Off Season Outdoor Fun!

Off Season also known as Telluride’s ‘shoulder season’ and ‘mud season’ is in full swing! Off Season refers to Spring and Fall or the period of time between the ski resort closing and Summer Festivals season beginning, and the period at the end of all the Summer Festivals before the mountain opens. Luckily if you are hoping to get away this Spring, The Hotel Telluride is one of the few resorts open.  We do still have rooms available for April and May!

While Off Season is more typically a slower time of year in Telluride, many visitors enjoy the tranquility of it. With a lot less traffic, fewer cars in town and fewer people it is reminiscent of Telluride in the 1970s before the ski resort became such a popular destination. Telluride’s off season appeal also gives people a chance to enjoy this former mining town and have an easier time imagining what it was like during the mining era. If you are an outdoor enthusiast off season promises unspoiled landscapes with little foot traffic for competition.

 Spring is breeding time for the local wildlife, with the hunting ban during these months you may be lucky to spot a herd of elk, deer, coyotes, or even a more rare spotting of a moose or lynx! Moose, formerly native to the region, were very recently reintroduced in this area and have been spotted in Ophir.

As with most places in the world the Spring climate in Telluride ranges from snow days, to rain, to temperatures in the mid 50s! Avid local skiers are still finding pockets of hike-to locations to ski the unspoiled terrain. As a guest, if interested in skiing over the off season it is recommended that you do not ski alone as there is no ski patrol on duty and only a select few on the slopes.

There are some great hiking trails open and ready to welcome hikers. The most low impact hike in town-the river trail- is located about a block and a half from our hotel, it’s a well groomed trail that runs 4.25 miles and is a perfect trail to take dogs for a walk. Two local favored hikes the Jud Wiebe and Cornet Falls hike begin at the end of Aspen Street and share the same trailhead. Cornet Creek Falls is a half a mile hike to a waterfall which this time of year is mostly frozen over, if wearing  sneakers a pole or yak traks are recommended if it has snowed recently, otherwise you should have no problem. The Jud Wiebe Trail is a brisk 3 mile loop trail which boasts a 1,140 foot elevation gain and might not be the best first hike to take upon arrival to Telluride- its recommended to bring water and get acclimated first! Bear Creek Trail is a shorter hike at 2.5 miles one way or 6 round trip which leads to Bear Creek Falls, also still slightly frozen over. This hike is easy going, though it can be muddy. On your way up stop to admire town park and snap a photo.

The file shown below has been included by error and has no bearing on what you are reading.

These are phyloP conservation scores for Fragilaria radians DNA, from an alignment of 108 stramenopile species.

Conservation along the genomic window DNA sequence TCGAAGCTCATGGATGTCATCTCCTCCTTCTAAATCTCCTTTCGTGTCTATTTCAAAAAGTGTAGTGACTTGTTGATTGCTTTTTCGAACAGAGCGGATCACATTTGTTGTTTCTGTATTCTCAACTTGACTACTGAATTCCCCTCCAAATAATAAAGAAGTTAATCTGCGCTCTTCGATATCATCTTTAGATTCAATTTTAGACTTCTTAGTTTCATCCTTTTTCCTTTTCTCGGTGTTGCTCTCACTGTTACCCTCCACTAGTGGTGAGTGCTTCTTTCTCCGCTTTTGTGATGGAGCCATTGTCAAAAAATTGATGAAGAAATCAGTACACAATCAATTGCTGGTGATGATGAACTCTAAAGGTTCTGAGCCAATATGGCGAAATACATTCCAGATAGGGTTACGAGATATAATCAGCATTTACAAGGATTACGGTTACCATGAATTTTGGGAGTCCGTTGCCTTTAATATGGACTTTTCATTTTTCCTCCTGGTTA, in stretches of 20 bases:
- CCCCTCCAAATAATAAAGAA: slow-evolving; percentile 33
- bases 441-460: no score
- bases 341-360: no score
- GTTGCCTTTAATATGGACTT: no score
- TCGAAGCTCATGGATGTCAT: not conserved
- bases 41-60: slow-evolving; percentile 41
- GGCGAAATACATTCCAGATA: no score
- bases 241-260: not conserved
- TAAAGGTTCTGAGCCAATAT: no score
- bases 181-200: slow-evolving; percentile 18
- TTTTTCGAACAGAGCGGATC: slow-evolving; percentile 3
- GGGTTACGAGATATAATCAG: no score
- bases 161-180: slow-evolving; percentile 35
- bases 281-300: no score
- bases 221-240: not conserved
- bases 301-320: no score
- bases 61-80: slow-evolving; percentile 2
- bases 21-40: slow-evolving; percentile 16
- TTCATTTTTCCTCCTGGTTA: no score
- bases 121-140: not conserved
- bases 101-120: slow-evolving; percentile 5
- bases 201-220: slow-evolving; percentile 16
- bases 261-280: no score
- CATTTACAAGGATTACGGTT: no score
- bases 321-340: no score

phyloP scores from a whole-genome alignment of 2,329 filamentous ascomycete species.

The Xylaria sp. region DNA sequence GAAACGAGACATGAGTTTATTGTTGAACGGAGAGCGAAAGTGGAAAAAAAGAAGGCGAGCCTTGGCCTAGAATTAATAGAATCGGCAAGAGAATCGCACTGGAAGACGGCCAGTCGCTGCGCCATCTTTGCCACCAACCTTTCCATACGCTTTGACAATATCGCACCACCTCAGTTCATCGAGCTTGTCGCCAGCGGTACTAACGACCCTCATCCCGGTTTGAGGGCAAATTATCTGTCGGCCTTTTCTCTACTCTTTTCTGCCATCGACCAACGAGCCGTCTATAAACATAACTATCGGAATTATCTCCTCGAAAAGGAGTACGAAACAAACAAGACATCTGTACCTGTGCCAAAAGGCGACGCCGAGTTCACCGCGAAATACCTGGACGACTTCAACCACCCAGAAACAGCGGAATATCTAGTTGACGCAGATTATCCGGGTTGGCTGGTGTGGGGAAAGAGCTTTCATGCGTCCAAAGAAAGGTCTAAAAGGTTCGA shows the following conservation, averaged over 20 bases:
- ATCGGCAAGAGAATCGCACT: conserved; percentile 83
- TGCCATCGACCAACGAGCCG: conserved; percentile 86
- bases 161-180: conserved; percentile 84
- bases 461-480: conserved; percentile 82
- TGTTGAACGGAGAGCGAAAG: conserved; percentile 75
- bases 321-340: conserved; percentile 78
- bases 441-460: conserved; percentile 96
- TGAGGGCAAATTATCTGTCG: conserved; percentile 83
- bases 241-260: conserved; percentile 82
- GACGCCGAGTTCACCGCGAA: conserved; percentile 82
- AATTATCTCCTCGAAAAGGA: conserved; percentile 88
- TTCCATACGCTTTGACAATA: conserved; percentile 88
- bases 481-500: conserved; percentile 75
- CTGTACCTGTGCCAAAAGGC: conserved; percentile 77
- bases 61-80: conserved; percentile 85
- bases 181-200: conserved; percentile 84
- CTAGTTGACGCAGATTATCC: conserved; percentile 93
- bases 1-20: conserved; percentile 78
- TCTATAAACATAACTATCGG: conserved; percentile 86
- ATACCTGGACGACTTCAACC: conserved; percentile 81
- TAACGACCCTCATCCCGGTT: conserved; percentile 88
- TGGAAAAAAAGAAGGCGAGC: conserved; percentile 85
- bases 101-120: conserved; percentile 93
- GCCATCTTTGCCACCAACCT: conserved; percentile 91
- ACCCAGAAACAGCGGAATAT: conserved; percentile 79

On a bike, Bear Creek is doable. The Galloping Goose Trail a 6.7 one way trail is a beautiful ride, stop in for a pint of beer at the Telluride Brewery at the end of ride, and try to award winning Face Down Brown Stout. The Bike Path, is a 3 mile paved trail west of town which runs the length of the parcel of land preserved land known as ‘down valley,’ pause to take in our growing priarie dog population and admire the landscape.

Not recommended to attempt this time of year are trails that include the Sneffles Highline, Imogene Pass, Tomboy Road, Bridal Veil Falls, Black Bear Pass, and Ophir Pass.

For ambitious hikers, you can rent snowshoes at Paragon and hike up to Alta Lakes. See the old mining ruins and take the iconic photo of Mount Wilson perfectly framed by the remains of a window within an old wooden building.

Come visit us during our Spring off Season and bring your hiking boots! There is plenty to see and do!

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